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Wal-Noon Corp. v. Hill

Citation. 45 Cal. App. 3d 605, 119 Cal. Rptr. 646,1975 Cal. App. 1713
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Brief Fact Summary.

Wal-Noon Corp. (Plaintiff) sued Hill (Defendant) to recover damages for repairs made to Plaintiff’s roof under the lease agreement. Plaintiff appealed from a judgment, holding that the Plaintiff breached the lease agreement.

Synopsis of Rule of Law.

Performance of an express covenant to repair is conditioned on notice from the tenant.


Plaintiff and Defendant entered into a lease agreement for the construction and occupancy of a building. Part of the building was to be occupied and used by Plaintiff for a market, and the other part was to be sublet by the Plaintiff for various satellite enterprises. The roof started to leak about ten years after the agreement was made. Complaints were made to Plaintiff by other tenants of similar leaky conditions. Repairs were made to the roof by the Plaintiff until the roofers told the Plaintiff that repair was no longer practicable and a new roof should be installed. Plaintiffs sought and obtained competitive bids for replacing the roof and awarded the job to the lowest bidder. The lease stated that the lessor agreed at their own cost to make all repairs to the roof and exterior walls to the new building and the Lessors shall have no obligation to make any repairs to the new building made necessary by the negligence or improper use by the lessee. The lease further provided
that all notices, demands, consents and denials shall be in writing and shall be sufficiently given and served. Prior to the repairs Plaintiff did not review the lease, but Plaintiff later became aware of the lease provision, which allocated the responsibility for such repairs to the Defendant. Thereafter, Plaintiff requested that Defendant reimburse them for the money spent on fixing the roof. Defendant refused and the Plaintiff brought this action. Plaintiff brought suit to establish the provisions of the lease and the circumstances surrounding repair and replacement of the roof. Defendant sought to show that they were prejudiced by Plaintiff’s failure to notify them of the defective condition of the roof at a time when they could exercise their contractual right to control repair or replacement. The contractor who replaced the roof testified that Plaintiff asked him for the cost of replacement not for repair and that some of the roof could have been caused in servicing the air con
ditioner on the roof by Plaintiff. Defendant testified that he had no knowledge of leaks in the roof, the need for repairs or that the roof had been replaced until it was advised when suit was filed. He thought the roof had a twenty-year warranty which had expired. The trial court found that the lease required Defendant to repair the roof except for repairs necessitated by Plaintiff’s negligent or improper use. Defendant had neither notice from Plaintiff nor knowledge of the need for repairs prior to completion of work. The court therefore found that Plaintiff breached the contact by failing to give notice.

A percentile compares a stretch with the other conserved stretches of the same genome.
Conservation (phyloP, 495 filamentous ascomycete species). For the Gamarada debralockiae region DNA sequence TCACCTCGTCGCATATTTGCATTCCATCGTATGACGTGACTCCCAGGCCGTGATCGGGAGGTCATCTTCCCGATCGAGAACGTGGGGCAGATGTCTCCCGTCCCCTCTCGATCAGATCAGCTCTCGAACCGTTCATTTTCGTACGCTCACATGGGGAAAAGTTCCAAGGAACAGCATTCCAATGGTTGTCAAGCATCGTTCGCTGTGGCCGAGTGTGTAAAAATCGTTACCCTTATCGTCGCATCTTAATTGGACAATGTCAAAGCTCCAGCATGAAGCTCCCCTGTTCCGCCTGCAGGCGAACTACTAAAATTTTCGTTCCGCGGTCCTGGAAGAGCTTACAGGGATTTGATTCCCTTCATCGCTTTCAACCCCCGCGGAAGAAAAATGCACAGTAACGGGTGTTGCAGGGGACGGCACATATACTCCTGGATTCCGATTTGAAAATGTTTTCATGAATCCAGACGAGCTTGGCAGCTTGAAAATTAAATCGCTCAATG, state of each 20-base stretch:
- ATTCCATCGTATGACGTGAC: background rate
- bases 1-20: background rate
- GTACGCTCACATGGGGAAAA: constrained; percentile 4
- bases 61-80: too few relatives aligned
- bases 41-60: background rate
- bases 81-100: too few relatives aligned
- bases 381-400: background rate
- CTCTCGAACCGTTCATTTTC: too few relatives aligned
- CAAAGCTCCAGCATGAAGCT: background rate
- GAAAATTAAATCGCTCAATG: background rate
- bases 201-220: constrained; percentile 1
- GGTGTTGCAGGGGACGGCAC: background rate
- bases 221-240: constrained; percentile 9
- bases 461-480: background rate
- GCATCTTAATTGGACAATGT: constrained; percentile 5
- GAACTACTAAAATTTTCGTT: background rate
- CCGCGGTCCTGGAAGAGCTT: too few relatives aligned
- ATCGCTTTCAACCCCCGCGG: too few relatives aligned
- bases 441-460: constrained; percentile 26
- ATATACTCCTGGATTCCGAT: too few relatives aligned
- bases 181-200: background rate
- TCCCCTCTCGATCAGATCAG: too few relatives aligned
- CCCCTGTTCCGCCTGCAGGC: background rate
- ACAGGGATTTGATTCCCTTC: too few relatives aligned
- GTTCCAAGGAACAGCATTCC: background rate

Whether the lease provision concerning the form and manner of notice is a condition precedent that notice to repair be given?


Yes. Judgment affirmed.
The lessee beached the contract by failing to give notice. The lease did not contain an express provision that Defendant be given notice to repair. However, Defendant’s duty to repair was conditional. This did not extend to repairs made necessary by negligence or improper use of the premises by the lessees. The unilateral actions of Plaintiff in repairing the roof on their own deprived the Defendant of their right to control the repairs. Performance by a lessor of an express covenant to repair is conditional on receiving notice from the Defendant. Here, as a result of the Plaintiff’s failure to provide the Defendant notice of repairs, the Defendant was deprived of their ability to make various decisions regarding the repairs of the roof, such as whether to repair the roof or replace the entire roof. Therefore, Plaintiff breached the lease by not providing the Defendant with notice of the repairs.


The court rejected Plaintiff’s claim that the payments for the roof should be granted on the quasi-contract theory of money paid by mistake. The court made this decision on the theory that where parties enter freely into contracts, it would be inequitable to imply a different liability and to withdraw benefits from one party for which he was entitled.

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